We can note from the early, experimental years of television — between 1936 and 1939 when the war resulted in the cessation of broadcasts — that there was initially at least a distinct separation of audience research and programme planning and production. In other words, very early audience research did not have a direct impact on what was produced and scheduled for the ‘audience’ as constructed by the audience research department. Between 1936 and 1950 — at which point audience researchers began producing audience research reports on individual episodes of programmes — there was a more informal relationship between programme production departments and the audience research department. Indeed, Head of Listener Research at the BBC, Robert Silvey, had maintained that such a distinction was necessary:
‘From the very beginning of my time with the BBC, I constantly stressed that audience research’s function was limited to providing the decision-makers with information upon which they could act — or not act — as seemed to them right. Map-making and navigating were quite different functions. Ours was map-making’. (1974: 34)
By the 1950s, there was more communication and interaction between audience research departments and programme production departments as evident in the production of viewer reports that were issued to programme-makers from the 1950s onwards. And, later still, the relationship between audience measurement, programme planning and production became closer but was still not entirely integrated into an overall strategy for acting upon the findings of audience research reports, surveys or viewing reports. For example, if viewership of programme X fell below figure Y, then the programme would be cancelled or rescheduled.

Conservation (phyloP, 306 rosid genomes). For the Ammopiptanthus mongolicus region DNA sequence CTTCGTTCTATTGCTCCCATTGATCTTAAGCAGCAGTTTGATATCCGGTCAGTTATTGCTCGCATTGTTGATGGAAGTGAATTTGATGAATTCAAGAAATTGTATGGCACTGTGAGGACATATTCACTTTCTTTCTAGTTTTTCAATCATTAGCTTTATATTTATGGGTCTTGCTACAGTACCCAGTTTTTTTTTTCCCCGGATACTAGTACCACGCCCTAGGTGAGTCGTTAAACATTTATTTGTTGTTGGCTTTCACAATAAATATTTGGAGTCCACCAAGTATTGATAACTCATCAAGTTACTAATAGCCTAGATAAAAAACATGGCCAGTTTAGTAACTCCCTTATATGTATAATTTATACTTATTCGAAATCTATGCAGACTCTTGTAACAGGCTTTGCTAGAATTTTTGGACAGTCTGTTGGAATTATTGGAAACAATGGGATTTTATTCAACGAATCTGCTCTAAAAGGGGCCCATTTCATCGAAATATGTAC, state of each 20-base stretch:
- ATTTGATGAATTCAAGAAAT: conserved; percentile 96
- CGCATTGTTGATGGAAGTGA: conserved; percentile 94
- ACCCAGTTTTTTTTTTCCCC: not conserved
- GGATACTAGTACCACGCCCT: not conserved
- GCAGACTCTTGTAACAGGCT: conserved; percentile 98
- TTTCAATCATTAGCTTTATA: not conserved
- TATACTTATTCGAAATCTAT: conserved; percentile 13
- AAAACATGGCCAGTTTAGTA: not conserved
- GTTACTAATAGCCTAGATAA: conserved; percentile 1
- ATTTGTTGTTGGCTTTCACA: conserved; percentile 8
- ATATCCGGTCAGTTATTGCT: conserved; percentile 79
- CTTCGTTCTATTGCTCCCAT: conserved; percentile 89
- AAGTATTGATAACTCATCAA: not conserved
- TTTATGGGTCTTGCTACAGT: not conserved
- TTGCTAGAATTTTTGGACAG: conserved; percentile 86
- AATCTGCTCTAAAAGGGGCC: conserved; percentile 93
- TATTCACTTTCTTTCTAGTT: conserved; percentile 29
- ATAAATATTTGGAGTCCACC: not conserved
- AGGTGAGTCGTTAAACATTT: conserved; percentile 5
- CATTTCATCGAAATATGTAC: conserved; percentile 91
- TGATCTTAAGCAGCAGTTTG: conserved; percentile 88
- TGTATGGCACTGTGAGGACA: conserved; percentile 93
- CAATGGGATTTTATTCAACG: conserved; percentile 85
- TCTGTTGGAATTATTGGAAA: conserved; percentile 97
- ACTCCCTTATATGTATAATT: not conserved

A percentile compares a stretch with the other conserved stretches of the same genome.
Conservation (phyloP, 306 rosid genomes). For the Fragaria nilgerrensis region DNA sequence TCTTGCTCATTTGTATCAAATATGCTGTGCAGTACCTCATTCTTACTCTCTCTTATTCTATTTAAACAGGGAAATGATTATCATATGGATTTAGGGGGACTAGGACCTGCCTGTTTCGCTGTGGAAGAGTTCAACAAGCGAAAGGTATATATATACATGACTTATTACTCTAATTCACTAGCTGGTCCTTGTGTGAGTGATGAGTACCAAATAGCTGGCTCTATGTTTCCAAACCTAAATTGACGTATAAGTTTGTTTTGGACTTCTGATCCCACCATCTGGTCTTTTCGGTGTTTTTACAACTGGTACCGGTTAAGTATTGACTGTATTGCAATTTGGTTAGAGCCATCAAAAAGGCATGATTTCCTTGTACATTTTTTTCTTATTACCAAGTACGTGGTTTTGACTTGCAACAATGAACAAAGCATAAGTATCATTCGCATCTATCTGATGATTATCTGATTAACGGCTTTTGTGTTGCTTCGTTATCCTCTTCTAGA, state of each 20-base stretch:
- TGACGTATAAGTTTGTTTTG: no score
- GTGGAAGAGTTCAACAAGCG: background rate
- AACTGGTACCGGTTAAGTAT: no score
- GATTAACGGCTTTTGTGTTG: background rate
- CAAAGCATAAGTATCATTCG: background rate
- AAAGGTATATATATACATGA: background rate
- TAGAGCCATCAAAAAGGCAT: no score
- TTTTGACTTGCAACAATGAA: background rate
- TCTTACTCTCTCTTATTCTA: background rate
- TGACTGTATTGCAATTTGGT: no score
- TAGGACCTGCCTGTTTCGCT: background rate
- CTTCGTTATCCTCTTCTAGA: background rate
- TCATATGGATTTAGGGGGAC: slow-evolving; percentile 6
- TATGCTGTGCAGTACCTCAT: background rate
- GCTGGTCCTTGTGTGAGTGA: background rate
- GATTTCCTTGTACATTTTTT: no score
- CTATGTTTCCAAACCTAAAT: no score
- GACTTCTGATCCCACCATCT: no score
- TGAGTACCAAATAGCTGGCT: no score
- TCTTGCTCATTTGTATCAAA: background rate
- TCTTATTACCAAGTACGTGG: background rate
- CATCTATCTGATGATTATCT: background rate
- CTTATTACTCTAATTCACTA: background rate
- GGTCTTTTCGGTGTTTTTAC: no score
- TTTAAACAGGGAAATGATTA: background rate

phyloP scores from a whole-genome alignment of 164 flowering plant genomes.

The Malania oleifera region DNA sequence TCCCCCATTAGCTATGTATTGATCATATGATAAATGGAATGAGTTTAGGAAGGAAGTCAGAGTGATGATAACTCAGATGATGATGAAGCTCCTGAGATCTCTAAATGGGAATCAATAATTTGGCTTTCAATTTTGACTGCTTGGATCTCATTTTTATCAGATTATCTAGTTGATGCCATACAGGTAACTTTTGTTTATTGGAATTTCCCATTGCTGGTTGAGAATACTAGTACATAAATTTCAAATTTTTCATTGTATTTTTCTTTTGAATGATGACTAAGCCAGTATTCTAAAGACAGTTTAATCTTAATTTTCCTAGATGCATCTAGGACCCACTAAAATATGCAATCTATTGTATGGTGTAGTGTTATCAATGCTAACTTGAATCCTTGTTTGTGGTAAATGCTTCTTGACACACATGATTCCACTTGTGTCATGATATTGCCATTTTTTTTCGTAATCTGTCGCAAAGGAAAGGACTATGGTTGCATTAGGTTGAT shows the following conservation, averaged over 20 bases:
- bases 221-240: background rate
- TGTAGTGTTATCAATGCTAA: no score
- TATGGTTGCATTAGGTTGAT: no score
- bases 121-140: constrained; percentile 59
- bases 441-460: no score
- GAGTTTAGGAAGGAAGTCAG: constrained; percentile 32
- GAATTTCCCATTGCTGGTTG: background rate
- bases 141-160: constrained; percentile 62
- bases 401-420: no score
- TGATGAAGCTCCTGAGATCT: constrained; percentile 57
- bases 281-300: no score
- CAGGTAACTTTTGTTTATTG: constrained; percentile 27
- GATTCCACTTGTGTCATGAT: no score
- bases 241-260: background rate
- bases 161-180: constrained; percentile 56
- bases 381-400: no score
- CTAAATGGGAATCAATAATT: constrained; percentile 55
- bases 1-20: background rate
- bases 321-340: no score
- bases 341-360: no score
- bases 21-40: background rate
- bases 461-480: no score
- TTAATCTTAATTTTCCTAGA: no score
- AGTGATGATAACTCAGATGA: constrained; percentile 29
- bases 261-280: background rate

The case of television audience research enables us to understand how the classification of the viewing public took root and was increasingly embedded in the institutional logic and practices of the BBC, firstly focusing on radio and later television. Looking back at archive materials from the 1930s through to the 1950s, it is possible to identify how and where gender became integrated into the knowledge production mechanisms of television audience research. Over time, as this knowledge was disseminated to various other planning and production departments, the ‘female audience, ‘the female viewer,’ ‘the housewife’ and ‘the mother’ come to represent what was imagined about, and inferred from, the viewing public. Early television audience research did not make sense of the audience in gendered terms, even though radio research was doing so. Instead, the measurement of gender was later introduced to television and this knowledge was put to use across the organisation, for example, in the development of women’s programmes, the scheduling of these programmes and the partitioning of programmes and audiences along gendered lines.
The analysis of the audience research carried out at the BBC reveals that audience research did not ‘discover’ that viewing habits, tastes and experiences were determined by gender. Rather the classification of gender entered into the lexicon of audience research reports and, as a consequence, extended into the institution more widely. Systems of classification did not, of course, begin with the BBC. The origins of systems and methods of categorising and classifying populations reveal that they long predated audience measurement. These systems of classification were devised by states, institutions and organisations to manage and control large populations, often in the context of health, employment and urban planning. As Michel Foucault suggests, the use of classifications brought about modes of understanding, of addressing, articulating and knowing the people and objects categorised. (Foucault 1979) The origins of such categorisations have been traced to the nineteenth century when there was a growth of